A boy named Bartholomew Cubbins runs into trouble one day when the king rides through town and he finds himself unable to take off his hat, or rather, unable to keep a new one from appearing under it.
This book includes examples of the following tropes:
- Aerith and Bob: There is Bartholomew Cubbins, King Derwin, Sir Snipps, Sir Alaric and the Grand Duke Wilfred.
- Disproportionate Retribution: Bartholomew is interrogated, punished, and threatened to be executed all because he wears too many hats.
- Inverted with Grand Duke Wilfred, who gets a spanking on his behind for all his terrible behavior.
- Early Installment Weirdness: Unlike most Dr. Seuss books, this one is written in prose rather than rhyme.
- Enfant Terrible: Grand Duke Wilfred is the same age as Bartholomew and keeps suggesting to the King (his Uncle) to have him decapitated and pushed off the highest turret.
- Evil Nephew: Wilfred to the King.
- Failed Execution, No Sentence: The main character is sentenced to death for not being able to take his hat off in the King Derwin's presence (a new hat appears on his head every time he takes his old one off). But because the executioner refuses to kill anyone that's still wearing a hat, he has to let Bartholomew go. Of course, given that the executioner didn't want to execute Bartholomew in the first place, it was a convenient excuse not to do so.
- The Hilarity of Hats: The book is about a boy who tries to take off his hat 500 times, but finds that there is always another hat underneath. The hats eventually start getting larger and fancier up until the eponymous 500th hat, which became so fanciful that the king had to have it for his very own...which, thankfully, ended the hat problem as there were no more hats after that.
- Matryoshka Object: Inverted; Cubbins' hat contains an identical hat. Removing the second hat reveals a third hat, which also looks exactly the same. At hat 451, the hats actually start to get bigger.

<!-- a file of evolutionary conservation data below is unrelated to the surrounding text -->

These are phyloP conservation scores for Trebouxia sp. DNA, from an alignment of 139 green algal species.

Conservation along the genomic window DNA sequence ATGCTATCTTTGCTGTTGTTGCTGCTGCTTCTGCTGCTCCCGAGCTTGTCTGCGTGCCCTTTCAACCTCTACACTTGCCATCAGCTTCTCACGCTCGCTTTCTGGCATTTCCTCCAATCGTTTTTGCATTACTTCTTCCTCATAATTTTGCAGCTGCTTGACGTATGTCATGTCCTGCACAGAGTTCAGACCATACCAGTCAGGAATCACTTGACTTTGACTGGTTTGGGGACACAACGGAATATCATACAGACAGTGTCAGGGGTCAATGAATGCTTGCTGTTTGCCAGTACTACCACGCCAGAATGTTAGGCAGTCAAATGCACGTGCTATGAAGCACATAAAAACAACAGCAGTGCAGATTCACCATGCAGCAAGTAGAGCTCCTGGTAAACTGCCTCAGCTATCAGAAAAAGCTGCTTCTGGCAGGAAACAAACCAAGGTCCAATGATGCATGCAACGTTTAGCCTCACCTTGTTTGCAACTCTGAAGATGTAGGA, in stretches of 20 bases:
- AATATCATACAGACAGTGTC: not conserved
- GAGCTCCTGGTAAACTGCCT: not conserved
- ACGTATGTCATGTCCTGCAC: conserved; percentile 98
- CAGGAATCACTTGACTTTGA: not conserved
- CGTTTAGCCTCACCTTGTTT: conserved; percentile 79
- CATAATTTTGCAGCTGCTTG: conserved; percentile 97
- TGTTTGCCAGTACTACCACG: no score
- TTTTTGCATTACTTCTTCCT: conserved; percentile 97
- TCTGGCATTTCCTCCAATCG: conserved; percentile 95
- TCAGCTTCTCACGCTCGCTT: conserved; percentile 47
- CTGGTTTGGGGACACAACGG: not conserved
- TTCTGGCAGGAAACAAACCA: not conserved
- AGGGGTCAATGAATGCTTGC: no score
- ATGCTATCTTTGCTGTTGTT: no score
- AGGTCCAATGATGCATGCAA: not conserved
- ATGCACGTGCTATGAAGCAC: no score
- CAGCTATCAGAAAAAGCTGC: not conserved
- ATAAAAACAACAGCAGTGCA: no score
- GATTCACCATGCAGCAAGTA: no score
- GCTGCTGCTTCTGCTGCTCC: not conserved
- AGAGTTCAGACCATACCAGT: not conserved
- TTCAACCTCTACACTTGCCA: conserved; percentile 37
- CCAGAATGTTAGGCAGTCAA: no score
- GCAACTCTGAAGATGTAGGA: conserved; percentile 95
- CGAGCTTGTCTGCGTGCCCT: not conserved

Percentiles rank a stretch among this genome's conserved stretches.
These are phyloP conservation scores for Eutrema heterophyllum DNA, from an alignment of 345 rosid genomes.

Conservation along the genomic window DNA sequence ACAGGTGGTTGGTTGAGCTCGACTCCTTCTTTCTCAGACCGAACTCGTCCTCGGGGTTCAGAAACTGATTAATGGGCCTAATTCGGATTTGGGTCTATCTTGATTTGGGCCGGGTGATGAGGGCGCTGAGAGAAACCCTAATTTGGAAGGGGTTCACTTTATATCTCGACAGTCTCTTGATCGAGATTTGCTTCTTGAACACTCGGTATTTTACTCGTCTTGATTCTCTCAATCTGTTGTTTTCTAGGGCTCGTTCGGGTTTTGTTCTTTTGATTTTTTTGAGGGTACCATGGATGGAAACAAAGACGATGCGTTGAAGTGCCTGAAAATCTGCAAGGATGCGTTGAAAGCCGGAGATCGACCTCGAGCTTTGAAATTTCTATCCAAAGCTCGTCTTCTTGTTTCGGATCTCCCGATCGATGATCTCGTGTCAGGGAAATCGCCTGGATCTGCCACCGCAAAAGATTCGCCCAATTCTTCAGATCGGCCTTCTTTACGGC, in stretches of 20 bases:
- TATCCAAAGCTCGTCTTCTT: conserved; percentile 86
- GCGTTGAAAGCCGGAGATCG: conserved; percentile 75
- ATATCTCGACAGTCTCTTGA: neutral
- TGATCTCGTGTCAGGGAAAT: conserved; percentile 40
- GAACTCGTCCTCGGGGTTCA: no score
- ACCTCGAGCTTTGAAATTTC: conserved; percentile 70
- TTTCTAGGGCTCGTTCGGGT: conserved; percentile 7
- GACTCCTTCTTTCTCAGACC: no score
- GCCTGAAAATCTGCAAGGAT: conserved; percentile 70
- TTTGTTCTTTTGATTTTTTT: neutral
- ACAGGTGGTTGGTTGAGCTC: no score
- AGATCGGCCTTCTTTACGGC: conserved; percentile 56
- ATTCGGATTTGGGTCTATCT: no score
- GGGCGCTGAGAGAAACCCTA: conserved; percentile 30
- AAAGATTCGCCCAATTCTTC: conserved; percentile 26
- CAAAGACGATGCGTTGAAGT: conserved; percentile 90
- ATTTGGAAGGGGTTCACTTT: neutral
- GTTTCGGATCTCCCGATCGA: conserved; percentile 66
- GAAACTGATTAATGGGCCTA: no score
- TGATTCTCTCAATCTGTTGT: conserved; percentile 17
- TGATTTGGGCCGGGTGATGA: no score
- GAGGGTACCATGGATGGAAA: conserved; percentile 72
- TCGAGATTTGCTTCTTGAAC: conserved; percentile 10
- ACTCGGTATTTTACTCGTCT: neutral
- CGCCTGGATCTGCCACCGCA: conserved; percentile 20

- Off with His Head!: The Grand Duke Wilfred suggests having Bartholomew's head cut off as punishment for him not taking off his hat in the presence of royalty.
- Punch-Clock Villain: The royal executioner seems pretty nice aside from his job. He objects to executing Bartholomew, who doesn't look worthy of it, and shakes hands with him when it turns out he can't execute him because of the hat problem. (Apparently he's forbidden to cut off a head while it's hatted.)
- Unluckily Lucky: Bartholomew can't take off his hat, which gets him in trouble with the king. (Bad luck.) He can't be executed because he can't take off his hat. (Good luck.) He keeps getting into further trouble because he still cannot take off his hat. (Bad luck.) The final hat turns out to be so impressive that the king pays him a large amount for it and forgoes punishing him for being unable to take off his hat before. (Good luck.)
- The Un-Reveal: It's never explained how hats kept appearing on Bartholomew's head, and even the people in the story don't understand at all how it happened.
- Would Hurt a Child: Downplayed in that the King turns to Bartholomew's execution as a last resort. However, it's worth mentioning that it was because Bartholomew's hat wouldn't come off!